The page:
June 25, 2024

Phishing attempts are now more sophisticated and rampant, both at work and home. They now creatively exploit not just emails, but also SMS and social media platforms. As a digital society leader, we are dedicated to thwart these threats by educating the public on phishing and recommending preventive measures.

Defining Phishing

Phishing is a malicious tactic hackers use to gather your private data without your consent. They typically create a sense of urgency, threat, or abnormal situation to fool you into divulging private details such as identity, professional info, passwords, etc., by impersonating entities you trust.

Grand Picture of Phishing

74% of data breaches are caused by human errors according to the Verizon Data Breach Investigation Report. Phishing attacks rose by 47.2% in just one year, as found by Zscaler ThreatLabz. VadeSecure detected over 562.4 million phishing emails in Q1 of 2023 alone.

Threats in Evolution

The genesis of phishing involved sending fraudulent emails. The recipient would unknowingly click on a harmful link and be directed to a counterfeit website. These techniques have advanced to smishing (SMS phishing) and vishing (voice phishing). Hackers now leverage AI algorithms to make their messages appear genuine and imitate the voices of familiar individuals.

Pros Not Exempted from Attacks

While one in four French people report receiving a dubious message daily, the threat extends beyond the general public. Professionals, including freelancers, SMEs, large corporations, and even public organizations, are also at risk. 42% of business leaders concede to being highly concerned about cyberattack risks as per a 2023 Orange Cyberdefense Harris Interactive study.

Recognising Attacks

Be alert for these five tell-tale signs of phishing:

1. A sense of urgency or potential financial gain or a story relating to current events

2. An unknown sender’s email address or phone number.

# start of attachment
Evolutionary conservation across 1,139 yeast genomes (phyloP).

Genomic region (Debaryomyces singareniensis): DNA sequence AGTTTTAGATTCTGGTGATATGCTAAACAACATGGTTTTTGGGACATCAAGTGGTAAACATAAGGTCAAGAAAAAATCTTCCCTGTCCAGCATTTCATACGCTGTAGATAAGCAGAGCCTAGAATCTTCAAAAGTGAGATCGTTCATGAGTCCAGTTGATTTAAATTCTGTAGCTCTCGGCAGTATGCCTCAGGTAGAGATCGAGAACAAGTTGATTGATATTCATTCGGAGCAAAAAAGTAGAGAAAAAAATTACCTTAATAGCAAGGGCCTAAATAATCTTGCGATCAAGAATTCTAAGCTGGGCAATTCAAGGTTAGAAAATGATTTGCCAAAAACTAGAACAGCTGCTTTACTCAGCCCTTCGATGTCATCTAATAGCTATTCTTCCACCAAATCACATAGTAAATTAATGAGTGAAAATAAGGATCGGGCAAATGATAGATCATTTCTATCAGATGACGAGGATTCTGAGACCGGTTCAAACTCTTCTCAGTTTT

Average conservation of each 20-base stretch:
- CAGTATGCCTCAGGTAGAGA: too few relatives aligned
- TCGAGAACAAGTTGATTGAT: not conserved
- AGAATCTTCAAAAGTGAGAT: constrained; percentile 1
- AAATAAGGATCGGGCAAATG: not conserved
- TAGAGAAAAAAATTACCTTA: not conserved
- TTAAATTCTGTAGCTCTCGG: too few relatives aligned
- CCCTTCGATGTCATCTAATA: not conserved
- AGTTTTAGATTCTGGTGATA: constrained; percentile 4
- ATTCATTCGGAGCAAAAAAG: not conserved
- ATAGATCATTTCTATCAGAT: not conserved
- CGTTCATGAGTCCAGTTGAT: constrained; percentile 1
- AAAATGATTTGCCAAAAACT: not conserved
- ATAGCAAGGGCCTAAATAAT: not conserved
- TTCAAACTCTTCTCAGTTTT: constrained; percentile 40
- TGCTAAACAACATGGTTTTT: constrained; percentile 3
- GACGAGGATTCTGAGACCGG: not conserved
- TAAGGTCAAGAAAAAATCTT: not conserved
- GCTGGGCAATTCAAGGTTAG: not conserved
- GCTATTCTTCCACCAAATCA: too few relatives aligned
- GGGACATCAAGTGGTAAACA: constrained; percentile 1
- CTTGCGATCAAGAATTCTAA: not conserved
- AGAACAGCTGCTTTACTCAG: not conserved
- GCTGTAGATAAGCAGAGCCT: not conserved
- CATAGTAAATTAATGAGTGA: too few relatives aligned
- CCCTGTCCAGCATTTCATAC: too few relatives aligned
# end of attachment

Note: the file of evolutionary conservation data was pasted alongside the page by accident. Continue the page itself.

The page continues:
3. The message solicits confidential data via email or SMS which a legitimate entity would never ask for.

4. The message has glaring grammar or spelling errors or expressions unfamiliar to an official entity.

Responding to a Scam

If you’ve received a suspicious email or text message:

  • Don’t respond, click on links, or open attachments.
  • Report the message as spam or discard it.

If you’ve fallen prey to phishing or suspect your info has been compromised:

  • Immediately change your leaked password and update it on other accounts if you’ve used the same password.
  • Freeze your card and contact your bank if you suspect your financial details have been divulged.
  • File a complaint with your nearest police station.

Remember, you can help combat phishing by reporting such incidents. You can report attempts via the Signal Spam or Cybermalveillance.gouv.fr websites for emails and online episodes, through 33700 for SMS or phone issues, or via email at abuse@orange.fr for a message mimicking the Orange brand.

Support Against Threats

Our 3000 cybersecurity experts at Orange and Orange Cyberdefense work relentlessly to enhance digital security. Our 26 worldwide detection centers examine over 60 billion incidents and deactivate 200 harmful sites every day. We also conduct various pilot programs that leverage AI and automated image analysis to detect fraudulent use of the Orange brand and warn users of suspected sites.

Free Workshops

We offer workshops both online and in Orange stores or in partnership venues to help you identify and protect against scams. Register online or by calling the toll-free number: +33 (0) 800 06 15 46.

FAQs

Q: What is Phishing?

Phishing is a malicious technique where perpetrators impersonate trusted entities to trick users into revealing their private information. They could assert their legitimacy by invoking a sense of urgency, potential financial reward or a story related to current events.

Q: How Do I Identify Phishing Attempts?

Some red flags of a phishing attempt include:

  • An unknown sender’s email address or phone number.
  • A message urgently requiring to share private data inappropriately, such as by email or SMS.
  • Grammar or spelling errors or unfamiliar expressions for an official entity.

Q: What Should be done if You’ve been Victim to a Phishing Scam?

If you believe you’ve been tricked by a phishing scam, immediately reset the leaked password and for other accounts where the same password is used. Contact your bank and freeze your card if you suspect your banking details have been compromised. Finally, don’t forget to file a complaint at your nearest police station.